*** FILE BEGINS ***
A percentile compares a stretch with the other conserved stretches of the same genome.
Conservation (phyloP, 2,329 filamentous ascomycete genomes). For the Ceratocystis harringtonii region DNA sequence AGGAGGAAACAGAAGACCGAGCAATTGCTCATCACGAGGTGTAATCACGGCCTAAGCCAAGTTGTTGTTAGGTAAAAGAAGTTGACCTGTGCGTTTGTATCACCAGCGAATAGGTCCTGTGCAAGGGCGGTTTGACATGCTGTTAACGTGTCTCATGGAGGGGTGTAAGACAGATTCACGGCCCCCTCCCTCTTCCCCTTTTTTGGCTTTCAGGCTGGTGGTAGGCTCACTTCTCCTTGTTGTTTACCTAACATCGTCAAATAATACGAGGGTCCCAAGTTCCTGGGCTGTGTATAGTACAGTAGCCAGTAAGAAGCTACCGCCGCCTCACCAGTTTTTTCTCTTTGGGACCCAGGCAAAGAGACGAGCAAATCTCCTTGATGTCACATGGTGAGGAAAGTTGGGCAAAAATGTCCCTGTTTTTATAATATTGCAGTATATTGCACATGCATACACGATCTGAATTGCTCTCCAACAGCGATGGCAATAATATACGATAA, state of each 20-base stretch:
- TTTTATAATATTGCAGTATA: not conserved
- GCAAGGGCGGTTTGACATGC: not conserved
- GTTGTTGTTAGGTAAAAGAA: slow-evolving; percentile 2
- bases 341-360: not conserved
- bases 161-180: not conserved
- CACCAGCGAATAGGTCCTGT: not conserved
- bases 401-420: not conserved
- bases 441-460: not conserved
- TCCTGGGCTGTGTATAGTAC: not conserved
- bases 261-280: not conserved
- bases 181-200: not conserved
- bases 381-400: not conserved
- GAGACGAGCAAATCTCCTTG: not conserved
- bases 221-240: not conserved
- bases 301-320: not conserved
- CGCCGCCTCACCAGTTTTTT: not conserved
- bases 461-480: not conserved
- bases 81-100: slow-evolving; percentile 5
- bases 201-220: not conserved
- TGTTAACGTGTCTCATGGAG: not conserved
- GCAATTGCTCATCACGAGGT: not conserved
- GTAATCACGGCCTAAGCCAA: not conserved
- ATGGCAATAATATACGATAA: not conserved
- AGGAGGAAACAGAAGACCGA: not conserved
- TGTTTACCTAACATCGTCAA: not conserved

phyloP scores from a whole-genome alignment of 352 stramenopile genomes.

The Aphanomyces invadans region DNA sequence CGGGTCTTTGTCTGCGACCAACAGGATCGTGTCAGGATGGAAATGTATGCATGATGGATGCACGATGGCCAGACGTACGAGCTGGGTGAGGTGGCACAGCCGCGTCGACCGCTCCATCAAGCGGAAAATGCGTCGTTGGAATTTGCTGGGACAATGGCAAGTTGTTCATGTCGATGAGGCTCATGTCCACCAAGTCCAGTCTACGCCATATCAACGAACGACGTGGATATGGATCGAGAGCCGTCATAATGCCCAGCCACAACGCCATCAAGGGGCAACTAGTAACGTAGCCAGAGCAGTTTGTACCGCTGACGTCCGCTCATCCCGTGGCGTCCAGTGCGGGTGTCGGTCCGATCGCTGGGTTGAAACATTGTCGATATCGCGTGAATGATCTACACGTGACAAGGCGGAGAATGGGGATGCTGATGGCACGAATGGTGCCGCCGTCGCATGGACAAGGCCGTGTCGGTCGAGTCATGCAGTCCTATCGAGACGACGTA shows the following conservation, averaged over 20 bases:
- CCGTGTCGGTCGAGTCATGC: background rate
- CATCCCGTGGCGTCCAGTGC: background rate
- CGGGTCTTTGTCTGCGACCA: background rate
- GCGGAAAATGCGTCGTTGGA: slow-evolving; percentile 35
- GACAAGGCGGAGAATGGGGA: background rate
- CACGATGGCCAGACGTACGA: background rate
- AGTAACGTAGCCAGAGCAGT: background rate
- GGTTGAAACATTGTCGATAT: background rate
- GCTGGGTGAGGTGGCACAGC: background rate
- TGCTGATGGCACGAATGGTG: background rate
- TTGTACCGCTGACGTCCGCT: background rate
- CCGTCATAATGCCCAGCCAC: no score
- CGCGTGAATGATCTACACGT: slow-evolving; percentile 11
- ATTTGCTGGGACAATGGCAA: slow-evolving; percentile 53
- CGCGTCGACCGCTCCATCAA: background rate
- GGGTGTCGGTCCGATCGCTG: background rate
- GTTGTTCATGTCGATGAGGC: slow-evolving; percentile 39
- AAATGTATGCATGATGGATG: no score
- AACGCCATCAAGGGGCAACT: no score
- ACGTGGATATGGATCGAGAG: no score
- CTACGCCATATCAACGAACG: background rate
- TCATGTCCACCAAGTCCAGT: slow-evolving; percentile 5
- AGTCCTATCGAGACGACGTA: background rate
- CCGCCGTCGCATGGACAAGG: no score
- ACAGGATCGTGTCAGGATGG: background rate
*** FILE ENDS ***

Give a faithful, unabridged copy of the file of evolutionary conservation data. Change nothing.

A percentile compares a stretch with the other conserved stretches of the same genome.
Conservation (phyloP, 2,329 filamentous ascomycete genomes). For the Ceratocystis harringtonii region DNA sequence AGGAGGAAACAGAAGACCGAGCAATTGCTCATCACGAGGTGTAATCACGGCCTAAGCCAAGTTGTTGTTAGGTAAAAGAAGTTGACCTGTGCGTTTGTATCACCAGCGAATAGGTCCTGTGCAAGGGCGGTTTGACATGCTGTTAACGTGTCTCATGGAGGGGTGTAAGACAGATTCACGGCCCCCTCCCTCTTCCCCTTTTTTGGCTTTCAGGCTGGTGGTAGGCTCACTTCTCCTTGTTGTTTACCTAACATCGTCAAATAATACGAGGGTCCCAAGTTCCTGGGCTGTGTATAGTACAGTAGCCAGTAAGAAGCTACCGCCGCCTCACCAGTTTTTTCTCTTTGGGACCCAGGCAAAGAGACGAGCAAATCTCCTTGATGTCACATGGTGAGGAAAGTTGGGCAAAAATGTCCCTGTTTTTATAATATTGCAGTATATTGCACATGCATACACGATCTGAATTGCTCTCCAACAGCGATGGCAATAATATACGATAA, state of each 20-base stretch:
- TTTTATAATATTGCAGTATA: not conserved
- GCAAGGGCGGTTTGACATGC: not conserved
- GTTGTTGTTAGGTAAAAGAA: slow-evolving; percentile 2
- bases 341-360: not conserved
- bases 161-180: not conserved
- CACCAGCGAATAGGTCCTGT: not conserved
- bases 401-420: not conserved
- bases 441-460: not conserved
- TCCTGGGCTGTGTATAGTAC: not conserved
- bases 261-280: not conserved
- bases 181-200: not conserved
- bases 381-400: not conserved
- GAGACGAGCAAATCTCCTTG: not conserved
- bases 221-240: not conserved
- bases 301-320: not conserved
- CGCCGCCTCACCAGTTTTTT: not conserved
- bases 461-480: not conserved
- bases 81-100: slow-evolving; percentile 5
- bases 201-220: not conserved
- TGTTAACGTGTCTCATGGAG: not conserved
- GCAATTGCTCATCACGAGGT: not conserved
- GTAATCACGGCCTAAGCCAA: not conserved
- ATGGCAATAATATACGATAA: not conserved
- AGGAGGAAACAGAAGACCGA: not conserved
- TGTTTACCTAACATCGTCAA: not conserved

phyloP scores from a whole-genome alignment of 352 stramenopile genomes.

The Aphanomyces invadans region DNA sequence CGGGTCTTTGTCTGCGACCAACAGGATCGTGTCAGGATGGAAATGTATGCATGATGGATGCACGATGGCCAGACGTACGAGCTGGGTGAGGTGGCACAGCCGCGTCGACCGCTCCATCAAGCGGAAAATGCGTCGTTGGAATTTGCTGGGACAATGGCAAGTTGTTCATGTCGATGAGGCTCATGTCCACCAAGTCCAGTCTACGCCATATCAACGAACGACGTGGATATGGATCGAGAGCCGTCATAATGCCCAGCCACAACGCCATCAAGGGGCAACTAGTAACGTAGCCAGAGCAGTTTGTACCGCTGACGTCCGCTCATCCCGTGGCGTCCAGTGCGGGTGTCGGTCCGATCGCTGGGTTGAAACATTGTCGATATCGCGTGAATGATCTACACGTGACAAGGCGGAGAATGGGGATGCTGATGGCACGAATGGTGCCGCCGTCGCATGGACAAGGCCGTGTCGGTCGAGTCATGCAGTCCTATCGAGACGACGTA shows the following conservation, averaged over 20 bases:
- CCGTGTCGGTCGAGTCATGC: background rate
- CATCCCGTGGCGTCCAGTGC: background rate
- CGGGTCTTTGTCTGCGACCA: background rate
- GCGGAAAATGCGTCGTTGGA: slow-evolving; percentile 35
- GACAAGGCGGAGAATGGGGA: background rate
- CACGATGGCCAGACGTACGA: background rate
- AGTAACGTAGCCAGAGCAGT: background rate
- GGTTGAAACATTGTCGATAT: background rate
- GCTGGGTGAGGTGGCACAGC: background rate
- TGCTGATGGCACGAATGGTG: background rate
- TTGTACCGCTGACGTCCGCT: background rate
- CCGTCATAATGCCCAGCCAC: no score
- CGCGTGAATGATCTACACGT: slow-evolving; percentile 11
- ATTTGCTGGGACAATGGCAA: slow-evolving; percentile 53
- CGCGTCGACCGCTCCATCAA: background rate
- GGGTGTCGGTCCGATCGCTG: background rate
- GTTGTTCATGTCGATGAGGC: slow-evolving; percentile 39
- AAATGTATGCATGATGGATG: no score
- AACGCCATCAAGGGGCAACT: no score
- ACGTGGATATGGATCGAGAG: no score
- CTACGCCATATCAACGAACG: background rate
- TCATGTCCACCAAGTCCAGT: slow-evolving; percentile 5
- AGTCCTATCGAGACGACGTA: background rate
- CCGCCGTCGCATGGACAAGG: no score
- ACAGGATCGTGTCAGGATGG: background rate